It felt kind of strange, being a 16 year old junior in high school, writing a letter to the Santa Claus of Santa Claus, Indiana, but I did it anyway. I asked in my letter for advice on how to make Santa a career, what education was needed, and if there was any special requirements. I told him a little bit about my background as a young Santa and that I was doing a paper on a career that I wanted to pursue. I addressed it to Santa Claus and mailed it to Santa Claus, Indiana.

I went about the business of writing the paper for class, half thinking how silly it was to bother a professional Santa with my pipe dream. I really didn’t think that Jim would reply. Well I could have not been more wrong.

I came home from school one afternoon to find an envelope addressed to me lying on the kitchen table. As I picked it up, I noticed it was from Santa Claus Land. I had just gotten a letter from Santa.

I took the letter into my bedroom and opened it very cautiously, not knowing what the contents might be. The envelope contained a handwritten letter from Jim Yellig and a book called, “It’s Fun to be a Real Santa!” I very carefully read the letter.

“Dear Phillip,

Thank you for your letter dated the 10th of April. Your request is one that I am not sure Santa can fill, but he will try. First of all you have to have the love of Christmas and children in your heart. You must understand this as without it you are just wearing a red suit. Be dedicated to the magic that Santa holds for a child, understand the religious meaning of Christmas, and be kind to the elderly as they are your children also.

Get as much general education as you can, study, study, and more study. Then ask the Good Lord for guidance as he will know what path he will lead you. Please let me know how your paper turns out.


Santa Jim Yellig, the Ho-Ho-Ho of Santa Claus, Indiana.”

The letter and the book inspired me. Santa had written me back. I showed the letter to my parents who thought that the message and tone of Jim’s letter was very honest and motivating. They also stated that I better get busy on the paper as it was due in a few days.

I wrote the paper with a sense of excitement that I had never had before. I carefully crafted each paragraph and cited my references. When I was finished, I had the paper typed by my Dad’s secretary to make sure all punctuations and grammar was correct. I then turned the paper in to my English teacher.

About a week passed and finally in English class the paper was retuned to me. I opened the red folder that incased the manuscript with great anticipation. I looked at the teacher's remarks. I got a “D” with a comment added, “An unattainable goal.”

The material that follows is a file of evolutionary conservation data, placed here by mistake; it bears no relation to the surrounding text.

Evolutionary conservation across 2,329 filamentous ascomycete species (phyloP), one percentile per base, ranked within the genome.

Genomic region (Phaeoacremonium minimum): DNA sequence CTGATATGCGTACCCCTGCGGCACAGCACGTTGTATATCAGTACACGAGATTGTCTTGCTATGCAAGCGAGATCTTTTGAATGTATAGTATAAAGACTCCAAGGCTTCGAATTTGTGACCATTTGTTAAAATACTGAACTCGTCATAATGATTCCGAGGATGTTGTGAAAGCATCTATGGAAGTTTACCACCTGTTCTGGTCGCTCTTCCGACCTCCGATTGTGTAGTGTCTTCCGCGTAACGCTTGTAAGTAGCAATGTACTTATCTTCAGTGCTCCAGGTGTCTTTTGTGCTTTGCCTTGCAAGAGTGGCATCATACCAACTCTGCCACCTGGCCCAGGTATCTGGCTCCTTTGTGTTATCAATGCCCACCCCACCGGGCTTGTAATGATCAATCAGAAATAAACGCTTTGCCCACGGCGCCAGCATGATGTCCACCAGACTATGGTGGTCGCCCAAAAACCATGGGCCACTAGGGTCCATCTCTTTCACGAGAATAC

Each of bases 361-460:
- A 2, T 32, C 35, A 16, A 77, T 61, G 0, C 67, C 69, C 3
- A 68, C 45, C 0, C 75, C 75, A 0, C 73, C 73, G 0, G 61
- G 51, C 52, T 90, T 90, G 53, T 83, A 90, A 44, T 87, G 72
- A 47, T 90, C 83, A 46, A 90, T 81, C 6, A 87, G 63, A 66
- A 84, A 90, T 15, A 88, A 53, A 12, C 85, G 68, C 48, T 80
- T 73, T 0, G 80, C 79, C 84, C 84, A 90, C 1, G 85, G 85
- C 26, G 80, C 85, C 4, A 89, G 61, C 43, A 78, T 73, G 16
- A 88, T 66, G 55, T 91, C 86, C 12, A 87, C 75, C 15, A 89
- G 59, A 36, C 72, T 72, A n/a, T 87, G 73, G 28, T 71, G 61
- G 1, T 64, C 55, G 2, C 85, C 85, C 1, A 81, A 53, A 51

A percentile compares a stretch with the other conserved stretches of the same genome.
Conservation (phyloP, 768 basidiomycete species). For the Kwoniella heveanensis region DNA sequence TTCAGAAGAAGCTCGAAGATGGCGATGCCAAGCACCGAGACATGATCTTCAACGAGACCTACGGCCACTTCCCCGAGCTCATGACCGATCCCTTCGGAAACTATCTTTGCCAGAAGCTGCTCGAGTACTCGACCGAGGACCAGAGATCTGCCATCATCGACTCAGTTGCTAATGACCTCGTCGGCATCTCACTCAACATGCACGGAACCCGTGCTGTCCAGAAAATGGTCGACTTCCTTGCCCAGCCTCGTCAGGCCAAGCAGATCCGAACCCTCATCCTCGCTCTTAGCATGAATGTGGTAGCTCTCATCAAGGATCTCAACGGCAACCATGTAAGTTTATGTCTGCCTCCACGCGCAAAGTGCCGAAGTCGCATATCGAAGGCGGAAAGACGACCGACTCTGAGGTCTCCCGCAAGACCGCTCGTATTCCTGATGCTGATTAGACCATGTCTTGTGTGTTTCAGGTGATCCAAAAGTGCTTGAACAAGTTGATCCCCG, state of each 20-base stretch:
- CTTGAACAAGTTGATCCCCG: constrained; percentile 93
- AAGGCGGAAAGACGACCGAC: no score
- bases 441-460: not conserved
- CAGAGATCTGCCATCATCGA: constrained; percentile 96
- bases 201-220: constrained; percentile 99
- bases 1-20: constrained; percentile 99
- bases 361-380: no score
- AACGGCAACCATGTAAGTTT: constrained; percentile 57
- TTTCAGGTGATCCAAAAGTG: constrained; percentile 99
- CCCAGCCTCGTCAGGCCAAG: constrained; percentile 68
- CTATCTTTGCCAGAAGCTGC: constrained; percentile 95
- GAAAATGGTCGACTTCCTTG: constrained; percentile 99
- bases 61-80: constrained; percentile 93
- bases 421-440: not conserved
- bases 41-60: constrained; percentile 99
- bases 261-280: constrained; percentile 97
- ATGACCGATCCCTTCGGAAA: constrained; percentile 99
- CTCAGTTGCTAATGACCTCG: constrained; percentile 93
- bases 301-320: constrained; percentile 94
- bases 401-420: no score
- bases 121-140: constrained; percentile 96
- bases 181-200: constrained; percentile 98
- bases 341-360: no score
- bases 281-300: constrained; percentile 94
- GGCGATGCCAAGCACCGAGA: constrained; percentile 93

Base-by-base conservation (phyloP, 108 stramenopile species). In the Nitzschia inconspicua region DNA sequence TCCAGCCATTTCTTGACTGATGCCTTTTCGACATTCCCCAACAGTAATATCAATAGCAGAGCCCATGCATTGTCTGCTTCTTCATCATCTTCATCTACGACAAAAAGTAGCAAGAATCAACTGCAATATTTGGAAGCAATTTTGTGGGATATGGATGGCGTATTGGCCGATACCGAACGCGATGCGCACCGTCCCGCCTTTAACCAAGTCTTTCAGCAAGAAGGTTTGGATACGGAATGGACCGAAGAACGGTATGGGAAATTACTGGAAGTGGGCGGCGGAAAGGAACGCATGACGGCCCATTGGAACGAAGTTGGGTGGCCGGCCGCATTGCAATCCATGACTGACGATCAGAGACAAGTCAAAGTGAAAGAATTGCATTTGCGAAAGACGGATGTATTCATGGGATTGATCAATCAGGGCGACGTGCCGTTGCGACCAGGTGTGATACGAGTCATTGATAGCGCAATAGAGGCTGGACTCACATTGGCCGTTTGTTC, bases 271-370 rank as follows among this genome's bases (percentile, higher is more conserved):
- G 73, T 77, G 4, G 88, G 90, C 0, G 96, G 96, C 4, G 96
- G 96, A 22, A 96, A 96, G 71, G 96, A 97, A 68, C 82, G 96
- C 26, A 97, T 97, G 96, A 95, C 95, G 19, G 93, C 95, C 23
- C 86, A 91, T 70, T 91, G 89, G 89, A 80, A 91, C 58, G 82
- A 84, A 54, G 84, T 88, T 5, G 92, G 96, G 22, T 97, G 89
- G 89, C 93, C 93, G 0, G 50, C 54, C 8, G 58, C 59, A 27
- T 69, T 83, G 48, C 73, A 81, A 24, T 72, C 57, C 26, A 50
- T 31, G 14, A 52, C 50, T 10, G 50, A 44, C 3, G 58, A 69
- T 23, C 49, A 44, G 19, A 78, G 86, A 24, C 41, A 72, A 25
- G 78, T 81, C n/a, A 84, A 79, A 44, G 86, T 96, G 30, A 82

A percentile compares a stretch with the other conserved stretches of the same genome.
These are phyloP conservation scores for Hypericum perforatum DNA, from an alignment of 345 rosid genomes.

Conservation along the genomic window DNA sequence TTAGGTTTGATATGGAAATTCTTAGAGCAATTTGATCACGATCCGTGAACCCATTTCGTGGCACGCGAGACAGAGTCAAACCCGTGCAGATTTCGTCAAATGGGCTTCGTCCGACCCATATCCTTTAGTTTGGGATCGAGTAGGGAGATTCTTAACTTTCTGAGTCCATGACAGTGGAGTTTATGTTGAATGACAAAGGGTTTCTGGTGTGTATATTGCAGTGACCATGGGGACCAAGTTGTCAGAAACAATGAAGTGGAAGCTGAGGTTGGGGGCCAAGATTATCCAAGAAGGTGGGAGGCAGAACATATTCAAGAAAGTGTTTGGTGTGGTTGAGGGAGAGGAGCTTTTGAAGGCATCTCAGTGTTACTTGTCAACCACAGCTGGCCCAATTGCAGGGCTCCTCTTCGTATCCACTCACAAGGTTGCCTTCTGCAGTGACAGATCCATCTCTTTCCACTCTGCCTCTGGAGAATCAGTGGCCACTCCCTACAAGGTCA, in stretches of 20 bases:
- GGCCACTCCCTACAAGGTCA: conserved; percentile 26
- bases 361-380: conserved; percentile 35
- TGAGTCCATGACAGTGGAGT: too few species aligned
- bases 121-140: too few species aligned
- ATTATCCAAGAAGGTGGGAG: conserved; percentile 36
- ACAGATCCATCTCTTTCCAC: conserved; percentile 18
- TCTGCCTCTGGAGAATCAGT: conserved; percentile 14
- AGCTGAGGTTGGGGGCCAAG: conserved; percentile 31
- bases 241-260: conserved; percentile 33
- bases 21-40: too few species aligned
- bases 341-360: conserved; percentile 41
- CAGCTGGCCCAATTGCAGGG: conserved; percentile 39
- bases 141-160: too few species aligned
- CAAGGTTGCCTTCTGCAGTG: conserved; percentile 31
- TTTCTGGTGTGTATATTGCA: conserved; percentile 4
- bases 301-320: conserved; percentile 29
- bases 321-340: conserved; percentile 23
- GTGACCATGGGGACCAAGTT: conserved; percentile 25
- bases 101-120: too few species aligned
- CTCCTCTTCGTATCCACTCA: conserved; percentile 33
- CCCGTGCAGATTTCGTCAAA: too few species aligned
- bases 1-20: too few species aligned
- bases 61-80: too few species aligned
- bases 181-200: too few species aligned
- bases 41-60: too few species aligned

I was heart broken. At least she could do was encourage me a bit or maybe say that Santa could be a hobby, not a profession. But she didn’t. As requested, I wrote Jim another letter to let him know how the paper turned out.

It was about a week later that Jim replied back and he was a little surprised at the mark I received. “Don’t let one person’s opinion discourage you from any of your dreams.” he stated. And he gave me even more encouragement.

I continued to play Santa during the rest of my high school days and college days. Jim and I would correspond letters and phone calls back and forth over the years. I even traveled to Santa Claus, Indiana to meet him and talk to him in person on occasion. He always encourage me, giving me sound advice along the way. Jim became my mentor even though he may have not fully realized it. He was also my friend. Jim Yellig passed away in 1984 at the age of 90. I was 22 years old at the time.

Well, I did become a true year-round Santa in 1985 when I was hired by Instant Photo Corporation of America. And the rest as they say is history.

I will never forget Jim Yellig’s kindness and his advice. I will never forget our conversations and I will never forget what I like to call Jim Yellig’s three “Rs” of being Santa.

“To be a great Santa you have to do the research, rehearse the part, and lean how to render the role. You have to become Santa, not play him.” That’s what Jim Yellig taught me.

Jim gave me a gift I can never repay… and he helped me get a “D” on my English paper along the way.

Thanks Jim for being a great inspiration.

Friday, April 1, 2011

You better watch out, you better not pout, and you might want to take cover…Paintball Explosion comes to Santa’s Village!